And the earlier efforts to ban something for which there is significant demand are also instructive concerning the balance of costs and benefits. If the only cost is the misery of being deprived of cigarettes, then the benefits might outweigh the cost. But, as Prohibition and the war on drugs illustrate, the costs are much greater than that, for everyone. And concerning the effectiveness of banning cigarettes, numerous studies show that the war on drugs has had virtually no impact at all on drug use in this country. In sum, it seems “reasonable” to ban cigarettes only if one ignores the difficulties of implementation.

The first criterion presents a somewhat different problem, more conceptual than practical. It is certainly true that smoking is an obstacle to achieving good health and longevity, ends which most of us may be presumed to have. But that does not mean that no one has chosen smoking as an end, e.g., as part of a life devoted to sensuous pleasures. That may in fact be a “bad” end according to some reasonable standard. It may well interfere with other ends the person has. But smoking is by no means the only thing people choose that suffers from those problems. Maybe people who live beyond their means and who do not save for retirement have decided to live fast, die young, and leave a good-looking corpse. Maybe gluttons have decided that a full measure of life’s sensuous pleasures is more important than longevity. Maybe adrenaline junkies — mountain climbers, race-car drivers, combat photographers, kayakers — have decided that an intense but possibly short life is superior to a long one. Distinguishing means from ends is not as easy as Conly seems to think, and neither is constructing a paternalism of means rather than ends.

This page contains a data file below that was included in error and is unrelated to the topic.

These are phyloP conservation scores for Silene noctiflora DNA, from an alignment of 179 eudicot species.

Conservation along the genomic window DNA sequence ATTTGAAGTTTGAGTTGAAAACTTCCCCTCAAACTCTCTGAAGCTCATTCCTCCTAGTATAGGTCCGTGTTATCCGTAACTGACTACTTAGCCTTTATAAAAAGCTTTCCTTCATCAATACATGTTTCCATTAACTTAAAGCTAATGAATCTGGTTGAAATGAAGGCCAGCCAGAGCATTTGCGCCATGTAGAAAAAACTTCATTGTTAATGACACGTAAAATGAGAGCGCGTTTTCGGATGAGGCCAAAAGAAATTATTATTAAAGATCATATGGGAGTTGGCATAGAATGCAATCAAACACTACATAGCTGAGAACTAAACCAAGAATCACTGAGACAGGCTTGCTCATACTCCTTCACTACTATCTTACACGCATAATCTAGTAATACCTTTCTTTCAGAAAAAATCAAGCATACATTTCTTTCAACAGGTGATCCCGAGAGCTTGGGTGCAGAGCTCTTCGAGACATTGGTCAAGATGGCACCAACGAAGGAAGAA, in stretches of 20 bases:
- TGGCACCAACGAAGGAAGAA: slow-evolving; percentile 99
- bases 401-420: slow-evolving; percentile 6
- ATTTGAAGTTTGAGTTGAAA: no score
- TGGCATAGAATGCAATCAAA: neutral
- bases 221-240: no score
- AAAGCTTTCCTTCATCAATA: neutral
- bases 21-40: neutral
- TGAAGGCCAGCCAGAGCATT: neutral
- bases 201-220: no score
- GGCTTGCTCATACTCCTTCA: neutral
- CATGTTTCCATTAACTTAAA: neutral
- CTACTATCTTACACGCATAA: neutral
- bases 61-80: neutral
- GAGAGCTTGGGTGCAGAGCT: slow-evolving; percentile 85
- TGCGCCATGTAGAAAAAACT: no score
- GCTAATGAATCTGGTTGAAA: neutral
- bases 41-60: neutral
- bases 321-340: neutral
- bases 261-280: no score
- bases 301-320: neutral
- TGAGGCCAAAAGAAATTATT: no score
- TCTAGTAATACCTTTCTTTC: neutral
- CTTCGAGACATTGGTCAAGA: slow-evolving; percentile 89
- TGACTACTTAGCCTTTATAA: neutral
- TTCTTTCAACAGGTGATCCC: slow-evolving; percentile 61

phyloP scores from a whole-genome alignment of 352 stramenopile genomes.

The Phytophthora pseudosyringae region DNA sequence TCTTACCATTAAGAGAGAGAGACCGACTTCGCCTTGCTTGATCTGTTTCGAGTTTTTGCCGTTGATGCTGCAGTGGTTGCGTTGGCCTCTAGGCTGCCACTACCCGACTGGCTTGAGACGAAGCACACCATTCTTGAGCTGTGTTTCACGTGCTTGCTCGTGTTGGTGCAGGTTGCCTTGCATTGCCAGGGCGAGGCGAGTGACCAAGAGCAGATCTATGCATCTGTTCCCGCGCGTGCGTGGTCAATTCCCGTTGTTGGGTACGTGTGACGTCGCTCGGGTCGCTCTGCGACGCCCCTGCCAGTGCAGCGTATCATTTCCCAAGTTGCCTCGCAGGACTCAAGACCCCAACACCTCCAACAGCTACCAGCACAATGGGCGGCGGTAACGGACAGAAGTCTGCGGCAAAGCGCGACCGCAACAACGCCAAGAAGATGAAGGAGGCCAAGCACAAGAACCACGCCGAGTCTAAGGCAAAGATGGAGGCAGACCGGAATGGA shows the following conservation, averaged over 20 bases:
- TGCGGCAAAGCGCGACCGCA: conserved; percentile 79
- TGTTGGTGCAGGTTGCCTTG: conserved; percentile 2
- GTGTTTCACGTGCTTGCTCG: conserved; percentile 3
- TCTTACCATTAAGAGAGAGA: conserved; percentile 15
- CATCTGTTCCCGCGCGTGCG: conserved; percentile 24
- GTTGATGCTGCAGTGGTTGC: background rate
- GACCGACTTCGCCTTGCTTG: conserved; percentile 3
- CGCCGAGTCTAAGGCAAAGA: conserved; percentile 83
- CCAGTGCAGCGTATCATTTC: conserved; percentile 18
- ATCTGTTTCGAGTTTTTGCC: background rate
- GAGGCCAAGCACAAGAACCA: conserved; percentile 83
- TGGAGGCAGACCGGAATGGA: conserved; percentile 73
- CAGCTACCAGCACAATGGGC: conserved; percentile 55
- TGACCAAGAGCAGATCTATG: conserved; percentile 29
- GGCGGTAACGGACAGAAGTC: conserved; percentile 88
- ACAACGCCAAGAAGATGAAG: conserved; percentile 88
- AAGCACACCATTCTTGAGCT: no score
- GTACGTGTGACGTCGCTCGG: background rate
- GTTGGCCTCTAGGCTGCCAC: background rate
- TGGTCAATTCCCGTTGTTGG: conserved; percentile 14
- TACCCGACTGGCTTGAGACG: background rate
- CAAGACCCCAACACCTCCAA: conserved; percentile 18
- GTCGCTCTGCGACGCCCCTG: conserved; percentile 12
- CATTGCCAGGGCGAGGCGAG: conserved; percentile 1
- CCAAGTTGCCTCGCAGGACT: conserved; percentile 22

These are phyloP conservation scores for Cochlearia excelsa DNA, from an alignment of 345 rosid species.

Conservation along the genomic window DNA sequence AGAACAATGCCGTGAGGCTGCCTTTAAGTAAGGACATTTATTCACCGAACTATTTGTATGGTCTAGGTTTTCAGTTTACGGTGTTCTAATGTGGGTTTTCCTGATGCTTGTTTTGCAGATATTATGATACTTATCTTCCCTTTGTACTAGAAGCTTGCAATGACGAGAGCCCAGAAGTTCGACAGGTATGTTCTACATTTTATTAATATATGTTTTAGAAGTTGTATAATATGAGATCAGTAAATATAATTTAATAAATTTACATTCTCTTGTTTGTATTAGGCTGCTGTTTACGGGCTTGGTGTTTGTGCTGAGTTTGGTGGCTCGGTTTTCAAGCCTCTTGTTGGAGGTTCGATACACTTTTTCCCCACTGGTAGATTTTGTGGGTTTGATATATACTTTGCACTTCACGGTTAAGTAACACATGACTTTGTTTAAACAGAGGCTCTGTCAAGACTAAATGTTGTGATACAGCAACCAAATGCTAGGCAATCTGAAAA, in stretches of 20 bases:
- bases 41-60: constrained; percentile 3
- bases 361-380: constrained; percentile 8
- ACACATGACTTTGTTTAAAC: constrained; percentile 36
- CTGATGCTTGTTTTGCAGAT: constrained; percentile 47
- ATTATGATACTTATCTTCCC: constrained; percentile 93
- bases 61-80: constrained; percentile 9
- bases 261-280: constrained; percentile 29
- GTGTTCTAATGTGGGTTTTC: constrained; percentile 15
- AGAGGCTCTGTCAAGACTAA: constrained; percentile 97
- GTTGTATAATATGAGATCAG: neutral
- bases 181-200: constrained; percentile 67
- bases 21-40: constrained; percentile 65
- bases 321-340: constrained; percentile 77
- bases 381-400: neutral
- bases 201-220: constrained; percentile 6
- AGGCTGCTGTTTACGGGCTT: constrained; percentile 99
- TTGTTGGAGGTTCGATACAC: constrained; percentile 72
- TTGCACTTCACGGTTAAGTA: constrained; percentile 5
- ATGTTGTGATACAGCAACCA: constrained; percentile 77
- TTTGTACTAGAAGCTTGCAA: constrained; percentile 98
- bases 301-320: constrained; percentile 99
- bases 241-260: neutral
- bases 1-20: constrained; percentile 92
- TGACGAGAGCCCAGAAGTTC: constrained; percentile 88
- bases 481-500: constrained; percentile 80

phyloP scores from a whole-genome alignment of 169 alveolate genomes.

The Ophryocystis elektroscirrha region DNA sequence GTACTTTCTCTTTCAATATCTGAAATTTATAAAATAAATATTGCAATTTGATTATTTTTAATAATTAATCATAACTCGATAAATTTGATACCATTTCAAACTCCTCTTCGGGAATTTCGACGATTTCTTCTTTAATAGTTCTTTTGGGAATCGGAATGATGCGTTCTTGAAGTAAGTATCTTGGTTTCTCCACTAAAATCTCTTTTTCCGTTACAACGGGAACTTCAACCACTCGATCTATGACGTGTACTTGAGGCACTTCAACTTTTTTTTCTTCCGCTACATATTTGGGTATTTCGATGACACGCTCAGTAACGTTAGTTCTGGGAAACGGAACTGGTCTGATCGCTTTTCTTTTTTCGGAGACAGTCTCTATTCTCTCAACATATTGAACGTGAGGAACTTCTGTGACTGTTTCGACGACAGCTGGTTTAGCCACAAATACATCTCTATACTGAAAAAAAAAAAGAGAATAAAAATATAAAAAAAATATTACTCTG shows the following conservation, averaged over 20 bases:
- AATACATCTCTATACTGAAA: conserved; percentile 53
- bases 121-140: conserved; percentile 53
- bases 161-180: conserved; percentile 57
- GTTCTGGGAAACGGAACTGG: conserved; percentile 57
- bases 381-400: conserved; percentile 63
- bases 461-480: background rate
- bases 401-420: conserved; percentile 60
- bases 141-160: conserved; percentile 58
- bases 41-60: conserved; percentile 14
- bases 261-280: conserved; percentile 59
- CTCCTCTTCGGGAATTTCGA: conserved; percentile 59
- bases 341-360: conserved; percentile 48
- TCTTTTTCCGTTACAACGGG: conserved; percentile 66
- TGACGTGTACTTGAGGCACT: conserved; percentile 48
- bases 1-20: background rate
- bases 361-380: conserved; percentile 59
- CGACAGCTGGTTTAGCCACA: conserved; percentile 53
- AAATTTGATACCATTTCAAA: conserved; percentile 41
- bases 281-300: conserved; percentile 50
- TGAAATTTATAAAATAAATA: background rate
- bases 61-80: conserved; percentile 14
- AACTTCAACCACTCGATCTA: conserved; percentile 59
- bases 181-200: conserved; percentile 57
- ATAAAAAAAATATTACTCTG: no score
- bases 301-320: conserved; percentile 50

“Starved specimen”

A substantial portion of the book’s 256 pages is devoted to rethinking the value of autonomy and individuality, and the meaning of related concepts such as respect and human dignity. Conly is at pains to show that coercive paternalism is not disrespectful or a denial of human dignity. Her arguments are too lengthy and complex to take up in detail here, but I cannot resist a brief response to her discussion of John Stuart Mill.